On February 4, 2022, at the summit of the Russian Federation and the People’s Republic of China, the Russian and Chinese leaders came up with a Joint Statement on International Relations Entering a New Era and Global Sustainable Development. A number of provisions of the statement, in particular, concerning China’s support for the position of the Russian Federation on preventing NATO expansion, as well as other condemning calls for the United States, have provoked a discussion about whether we actually see a serious strategic alignment of the positions of these two countries in their confrontation with the “collective West” and the United States in particular.
However, a number of analysts are still convinced that there are significant objective limits for complete synchronization of this tandem’s actions in confrontation with the transatlantic community, the main of which is a significant economic imbalance in Russian-Chinese cooperation and the clear priority for China of its economic relations with European countries (the EU remains one of China’s main trading partners against only 2% of trade with Russia in China’s overall foreign trade).
But to what extent is China a safe strategic economic partner for Europe? In February 2019 the analytical report of the Munich Security Conference, among other things, pointed to an alarming trend of the increasing dependence of European countries on Chinese public loans and debt arising from this relationship. This phenomenon is known as a “debt-trap diplomacy”, and usually is accompanied by the use of economic levers of influence, including for political gains.
Already in February 2021, Lithuania officially announced its withdrawal from the “17 + 1” format of China’s cooperation with the CEE countries, claiming that this regional initiative undermines the unity of the EU and has not shown a significant economic effect.
Since then, a number of studies have been undertaken on the forms and methods of Chinese economic diplomacy in European countries, as well as its performance. The findings illustrate the uneven effect and complications of Chinese economic projects in various European countries.
- What is a performance of China’s economic cooperation with European countries?
- To what extent could China be satisfied / dissatisfied with its results, so that it may force to drive potential changes in the focus of China’s foreign policy and encourages its gravitation to Russia?
- Can we talk about “Dragon Diplomacy” and China’s economic expansion in European countries as a softer kind of hybrid war to increase its influence in the region?
- How does the United States perceive this geopolitical game of China in Europe?
- How vulnerable are European countries to China’s strategy, and what safeguards are being used?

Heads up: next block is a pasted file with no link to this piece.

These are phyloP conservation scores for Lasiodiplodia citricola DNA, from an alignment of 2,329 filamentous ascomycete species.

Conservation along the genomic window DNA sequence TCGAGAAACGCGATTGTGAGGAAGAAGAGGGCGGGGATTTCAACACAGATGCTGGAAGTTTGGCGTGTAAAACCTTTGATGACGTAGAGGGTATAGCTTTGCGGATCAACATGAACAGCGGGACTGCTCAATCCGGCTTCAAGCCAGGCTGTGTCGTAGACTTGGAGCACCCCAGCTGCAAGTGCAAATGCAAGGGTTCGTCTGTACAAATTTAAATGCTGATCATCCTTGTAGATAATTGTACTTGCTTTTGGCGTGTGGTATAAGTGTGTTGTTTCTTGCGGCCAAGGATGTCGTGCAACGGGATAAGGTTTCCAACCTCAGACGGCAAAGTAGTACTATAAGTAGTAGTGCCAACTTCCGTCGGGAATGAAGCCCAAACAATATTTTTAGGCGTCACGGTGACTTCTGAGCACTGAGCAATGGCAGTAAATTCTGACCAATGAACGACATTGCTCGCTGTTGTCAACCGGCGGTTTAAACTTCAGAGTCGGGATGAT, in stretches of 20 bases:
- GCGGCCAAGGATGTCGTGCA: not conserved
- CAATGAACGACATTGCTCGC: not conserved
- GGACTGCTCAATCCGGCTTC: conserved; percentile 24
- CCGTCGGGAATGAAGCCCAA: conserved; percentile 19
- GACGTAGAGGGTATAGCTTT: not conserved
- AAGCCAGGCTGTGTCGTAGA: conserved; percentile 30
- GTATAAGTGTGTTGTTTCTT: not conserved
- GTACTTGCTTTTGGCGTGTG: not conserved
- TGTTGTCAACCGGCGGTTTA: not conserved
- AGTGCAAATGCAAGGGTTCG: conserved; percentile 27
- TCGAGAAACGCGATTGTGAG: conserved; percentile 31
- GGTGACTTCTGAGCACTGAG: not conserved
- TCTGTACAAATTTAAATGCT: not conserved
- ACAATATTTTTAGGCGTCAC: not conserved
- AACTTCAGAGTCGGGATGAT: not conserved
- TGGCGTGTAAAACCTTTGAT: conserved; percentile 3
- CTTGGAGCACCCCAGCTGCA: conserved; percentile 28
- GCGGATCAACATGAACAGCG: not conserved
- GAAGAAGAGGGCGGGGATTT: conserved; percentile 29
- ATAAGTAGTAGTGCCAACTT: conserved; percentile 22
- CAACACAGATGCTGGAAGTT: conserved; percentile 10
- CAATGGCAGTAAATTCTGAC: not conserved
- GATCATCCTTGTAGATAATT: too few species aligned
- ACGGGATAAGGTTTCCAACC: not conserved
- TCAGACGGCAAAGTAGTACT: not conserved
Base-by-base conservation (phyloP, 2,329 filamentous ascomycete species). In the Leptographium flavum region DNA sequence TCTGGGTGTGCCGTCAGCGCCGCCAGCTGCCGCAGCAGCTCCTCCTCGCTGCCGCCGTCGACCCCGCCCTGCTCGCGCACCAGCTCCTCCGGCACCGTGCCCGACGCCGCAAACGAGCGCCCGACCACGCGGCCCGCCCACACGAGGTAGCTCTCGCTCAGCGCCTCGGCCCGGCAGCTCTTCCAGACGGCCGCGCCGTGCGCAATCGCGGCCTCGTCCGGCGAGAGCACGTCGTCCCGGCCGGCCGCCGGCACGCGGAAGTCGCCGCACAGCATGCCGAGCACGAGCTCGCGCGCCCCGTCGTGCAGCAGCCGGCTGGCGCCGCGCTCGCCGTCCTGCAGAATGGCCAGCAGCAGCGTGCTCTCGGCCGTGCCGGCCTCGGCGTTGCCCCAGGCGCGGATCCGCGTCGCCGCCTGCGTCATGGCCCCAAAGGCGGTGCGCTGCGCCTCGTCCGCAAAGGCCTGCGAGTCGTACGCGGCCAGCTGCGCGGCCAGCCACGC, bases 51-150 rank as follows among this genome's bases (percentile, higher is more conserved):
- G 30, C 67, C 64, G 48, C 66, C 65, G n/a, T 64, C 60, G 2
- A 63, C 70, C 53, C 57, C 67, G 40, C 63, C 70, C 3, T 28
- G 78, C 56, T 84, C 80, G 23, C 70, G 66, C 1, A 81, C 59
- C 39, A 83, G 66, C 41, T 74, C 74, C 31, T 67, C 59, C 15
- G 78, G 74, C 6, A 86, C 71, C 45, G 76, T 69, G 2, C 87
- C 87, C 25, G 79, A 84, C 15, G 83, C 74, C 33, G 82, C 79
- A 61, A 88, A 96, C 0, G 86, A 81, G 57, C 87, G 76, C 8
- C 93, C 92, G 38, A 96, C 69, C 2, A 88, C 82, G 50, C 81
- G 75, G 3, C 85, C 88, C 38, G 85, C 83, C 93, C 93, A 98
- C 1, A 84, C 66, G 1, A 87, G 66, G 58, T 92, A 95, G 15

- Is there a differentiation of the strategy and tools of “Dragon Diplomacy” for different European countries?
- Are there prospects for the formation of a common strategy of the countries in the region in relation to
- China (at the EU level, in CEE formats), or is each country developing its own way to counter potential risks?
- Is Ukraine a “special case” for China in the region?
- What should Ukraine take into attention from the experience of C countries, while formulating its strategy towards China?
- How feasible is the synchronization of policies of Ukraine, the CEE countries and the EU towards China?
These and other questions will be discussed at the International Round Table, “Dragon Diplomacy in Europe:
Ambitions Unmatched? How China Wins Over Europe with Economic Tools”, which will be held by the Eastern
Europe Security Institute on March 3, 2022, from 16.00 to 18.00 Kyiv time in the zoom-conference format.
The discussion of these issues will be based on the presentation of research on the forms and methods of the
Chinese economic strategy in Poland, the Western Balkans, the Baltic countries (with a special focus on Lithuania)
and in Ukraine. In addition, the discussion will cover research on the position of the US and the policy of Biden
Administration with regard to China’s presence in Europe.
These studies are part of the project to develop cooperation networks among European think tanks,
implemented with the support of the European Union and the International Renaissance Foundation within the
framework of the EU4USociety project. Its contents are the sole responsibility of the authors and do not
necessarily reflect the views of the European Union and the International Renaissance Foundation.
- Anatolii PINCHUK – Head of Board of the Eastern Europe Security Institute (Introductory Remarks)
- Jerzy NOVAKOWSKI – President of the Euro-Atlantic Association of Poland, former Ambassador of Poland to Armenia and Latvia, Professor at the University of Warsaw
- Professor Adam W. JELONEK – Director of the Middle East Institute at the Jagiellonian University, former Ambassador of Poland to Malaysia, Brunei and the Philippines
- Antun DUJMOVIC – Senior Associate, Institute for Development and International Relations (Croatia)
- Marius LAURINAVICUS – Independent expert on security and international relations, former analyst at the Center for Eastern European Studies, the European Center for Political Analysis and the Vilnius Institute for Political Analysis (Lithuania)
- Darren SPINCK – Managing Partner (geopolitical analytical projects), Washington Consulting Solutions (USA)
- luliia OSMOLOVSKA – Executive Director, Eastern Europe Security Institute (Ukraine)
The event will be moderated by the Eastern Europe Institute (in English, synchronically translated into Ukrainian)